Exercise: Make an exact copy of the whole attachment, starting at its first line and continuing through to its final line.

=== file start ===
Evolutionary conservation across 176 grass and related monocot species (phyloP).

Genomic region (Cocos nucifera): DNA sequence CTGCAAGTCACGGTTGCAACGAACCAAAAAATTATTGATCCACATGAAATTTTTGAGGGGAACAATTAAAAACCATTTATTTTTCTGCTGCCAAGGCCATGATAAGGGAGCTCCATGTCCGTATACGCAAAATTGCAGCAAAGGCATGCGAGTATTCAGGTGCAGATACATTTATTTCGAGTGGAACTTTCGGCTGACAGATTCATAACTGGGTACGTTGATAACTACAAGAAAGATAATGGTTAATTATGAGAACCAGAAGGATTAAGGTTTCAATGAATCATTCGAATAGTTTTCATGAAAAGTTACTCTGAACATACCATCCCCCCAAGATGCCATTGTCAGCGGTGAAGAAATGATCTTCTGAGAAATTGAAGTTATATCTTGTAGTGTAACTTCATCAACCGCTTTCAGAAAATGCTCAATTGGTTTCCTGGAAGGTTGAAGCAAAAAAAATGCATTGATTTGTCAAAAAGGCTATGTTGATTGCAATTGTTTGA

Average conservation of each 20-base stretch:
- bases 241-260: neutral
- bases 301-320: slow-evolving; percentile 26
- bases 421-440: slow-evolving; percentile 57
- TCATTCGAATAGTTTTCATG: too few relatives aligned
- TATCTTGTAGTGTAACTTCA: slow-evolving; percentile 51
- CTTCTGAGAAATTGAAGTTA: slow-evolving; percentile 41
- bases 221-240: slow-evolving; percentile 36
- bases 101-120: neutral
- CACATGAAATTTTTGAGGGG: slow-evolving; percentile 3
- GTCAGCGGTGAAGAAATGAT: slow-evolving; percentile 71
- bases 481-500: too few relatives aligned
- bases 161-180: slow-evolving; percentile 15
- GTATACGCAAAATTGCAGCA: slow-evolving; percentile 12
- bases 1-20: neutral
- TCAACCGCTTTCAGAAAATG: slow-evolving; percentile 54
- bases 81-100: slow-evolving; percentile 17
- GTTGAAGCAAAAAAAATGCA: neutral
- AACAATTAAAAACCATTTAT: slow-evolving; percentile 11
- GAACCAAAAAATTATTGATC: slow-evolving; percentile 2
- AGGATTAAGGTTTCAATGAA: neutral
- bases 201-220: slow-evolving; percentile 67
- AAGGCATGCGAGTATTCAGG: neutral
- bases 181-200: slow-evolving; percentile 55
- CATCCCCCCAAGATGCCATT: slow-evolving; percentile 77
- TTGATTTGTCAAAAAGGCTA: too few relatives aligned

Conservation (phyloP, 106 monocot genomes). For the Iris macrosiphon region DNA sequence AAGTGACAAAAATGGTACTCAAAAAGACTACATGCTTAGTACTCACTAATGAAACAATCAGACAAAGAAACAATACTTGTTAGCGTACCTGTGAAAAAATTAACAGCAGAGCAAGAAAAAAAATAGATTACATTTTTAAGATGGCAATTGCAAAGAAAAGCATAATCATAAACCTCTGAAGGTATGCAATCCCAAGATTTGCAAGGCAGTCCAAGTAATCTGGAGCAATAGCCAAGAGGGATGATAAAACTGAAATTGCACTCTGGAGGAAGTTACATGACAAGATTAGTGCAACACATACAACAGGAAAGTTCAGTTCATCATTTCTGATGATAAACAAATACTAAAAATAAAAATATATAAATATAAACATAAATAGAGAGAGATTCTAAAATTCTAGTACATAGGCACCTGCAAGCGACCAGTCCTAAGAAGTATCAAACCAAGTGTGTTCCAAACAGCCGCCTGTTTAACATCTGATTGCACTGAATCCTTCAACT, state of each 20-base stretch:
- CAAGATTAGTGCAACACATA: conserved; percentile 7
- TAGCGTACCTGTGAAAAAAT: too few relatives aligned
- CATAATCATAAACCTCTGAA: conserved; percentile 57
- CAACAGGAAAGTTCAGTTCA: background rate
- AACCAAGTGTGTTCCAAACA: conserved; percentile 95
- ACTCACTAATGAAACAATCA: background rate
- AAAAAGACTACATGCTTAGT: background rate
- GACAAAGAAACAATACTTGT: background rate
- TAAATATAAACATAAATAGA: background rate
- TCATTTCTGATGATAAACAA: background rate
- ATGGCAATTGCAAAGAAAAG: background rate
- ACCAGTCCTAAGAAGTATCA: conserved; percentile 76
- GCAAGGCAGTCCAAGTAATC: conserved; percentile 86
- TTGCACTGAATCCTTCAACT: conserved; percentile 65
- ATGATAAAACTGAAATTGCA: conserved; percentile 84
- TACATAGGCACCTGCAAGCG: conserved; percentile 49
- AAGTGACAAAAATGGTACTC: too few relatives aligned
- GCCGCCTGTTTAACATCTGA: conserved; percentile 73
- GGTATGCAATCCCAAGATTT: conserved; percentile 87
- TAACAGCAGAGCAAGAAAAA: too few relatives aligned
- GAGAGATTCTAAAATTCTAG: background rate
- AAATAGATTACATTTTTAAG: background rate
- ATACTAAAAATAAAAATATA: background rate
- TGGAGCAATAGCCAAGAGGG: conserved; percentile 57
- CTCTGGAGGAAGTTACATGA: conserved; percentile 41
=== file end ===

Evolutionary conservation across 176 grass and related monocot species (phyloP).

Genomic region (Cocos nucifera): DNA sequence CTGCAAGTCACGGTTGCAACGAACCAAAAAATTATTGATCCACATGAAATTTTTGAGGGGAACAATTAAAAACCATTTATTTTTCTGCTGCCAAGGCCATGATAAGGGAGCTCCATGTCCGTATACGCAAAATTGCAGCAAAGGCATGCGAGTATTCAGGTGCAGATACATTTATTTCGAGTGGAACTTTCGGCTGACAGATTCATAACTGGGTACGTTGATAACTACAAGAAAGATAATGGTTAATTATGAGAACCAGAAGGATTAAGGTTTCAATGAATCATTCGAATAGTTTTCATGAAAAGTTACTCTGAACATACCATCCCCCCAAGATGCCATTGTCAGCGGTGAAGAAATGATCTTCTGAGAAATTGAAGTTATATCTTGTAGTGTAACTTCATCAACCGCTTTCAGAAAATGCTCAATTGGTTTCCTGGAAGGTTGAAGCAAAAAAAATGCATTGATTTGTCAAAAAGGCTATGTTGATTGCAATTGTTTGA

Average conservation of each 20-base stretch:
- bases 241-260: neutral
- bases 301-320: slow-evolving; percentile 26
- bases 421-440: slow-evolving; percentile 57
- TCATTCGAATAGTTTTCATG: too few relatives aligned
- TATCTTGTAGTGTAACTTCA: slow-evolving; percentile 51
- CTTCTGAGAAATTGAAGTTA: slow-evolving; percentile 41
- bases 221-240: slow-evolving; percentile 36
- bases 101-120: neutral
- CACATGAAATTTTTGAGGGG: slow-evolving; percentile 3
- GTCAGCGGTGAAGAAATGAT: slow-evolving; percentile 71
- bases 481-500: too few relatives aligned
- bases 161-180: slow-evolving; percentile 15
- GTATACGCAAAATTGCAGCA: slow-evolving; percentile 12
- bases 1-20: neutral
- TCAACCGCTTTCAGAAAATG: slow-evolving; percentile 54
- bases 81-100: slow-evolving; percentile 17
- GTTGAAGCAAAAAAAATGCA: neutral
- AACAATTAAAAACCATTTAT: slow-evolving; percentile 11
- GAACCAAAAAATTATTGATC: slow-evolving; percentile 2
- AGGATTAAGGTTTCAATGAA: neutral
- bases 201-220: slow-evolving; percentile 67
- AAGGCATGCGAGTATTCAGG: neutral
- bases 181-200: slow-evolving; percentile 55
- CATCCCCCCAAGATGCCATT: slow-evolving; percentile 77
- TTGATTTGTCAAAAAGGCTA: too few relatives aligned

Conservation (phyloP, 106 monocot genomes). For the Iris macrosiphon region DNA sequence AAGTGACAAAAATGGTACTCAAAAAGACTACATGCTTAGTACTCACTAATGAAACAATCAGACAAAGAAACAATACTTGTTAGCGTACCTGTGAAAAAATTAACAGCAGAGCAAGAAAAAAAATAGATTACATTTTTAAGATGGCAATTGCAAAGAAAAGCATAATCATAAACCTCTGAAGGTATGCAATCCCAAGATTTGCAAGGCAGTCCAAGTAATCTGGAGCAATAGCCAAGAGGGATGATAAAACTGAAATTGCACTCTGGAGGAAGTTACATGACAAGATTAGTGCAACACATACAACAGGAAAGTTCAGTTCATCATTTCTGATGATAAACAAATACTAAAAATAAAAATATATAAATATAAACATAAATAGAGAGAGATTCTAAAATTCTAGTACATAGGCACCTGCAAGCGACCAGTCCTAAGAAGTATCAAACCAAGTGTGTTCCAAACAGCCGCCTGTTTAACATCTGATTGCACTGAATCCTTCAACT, state of each 20-base stretch:
- CAAGATTAGTGCAACACATA: conserved; percentile 7
- TAGCGTACCTGTGAAAAAAT: too few relatives aligned
- CATAATCATAAACCTCTGAA: conserved; percentile 57
- CAACAGGAAAGTTCAGTTCA: background rate
- AACCAAGTGTGTTCCAAACA: conserved; percentile 95
- ACTCACTAATGAAACAATCA: background rate
- AAAAAGACTACATGCTTAGT: background rate
- GACAAAGAAACAATACTTGT: background rate
- TAAATATAAACATAAATAGA: background rate
- TCATTTCTGATGATAAACAA: background rate
- ATGGCAATTGCAAAGAAAAG: background rate
- ACCAGTCCTAAGAAGTATCA: conserved; percentile 76
- GCAAGGCAGTCCAAGTAATC: conserved; percentile 86
- TTGCACTGAATCCTTCAACT: conserved; percentile 65
- ATGATAAAACTGAAATTGCA: conserved; percentile 84
- TACATAGGCACCTGCAAGCG: conserved; percentile 49
- AAGTGACAAAAATGGTACTC: too few relatives aligned
- GCCGCCTGTTTAACATCTGA: conserved; percentile 73
- GGTATGCAATCCCAAGATTT: conserved; percentile 87
- TAACAGCAGAGCAAGAAAAA: too few relatives aligned
- GAGAGATTCTAAAATTCTAG: background rate
- AAATAGATTACATTTTTAAG: background rate
- ATACTAAAAATAAAAATATA: background rate
- TGGAGCAATAGCCAAGAGGG: conserved; percentile 57
- CTCTGGAGGAAGTTACATGA: conserved; percentile 41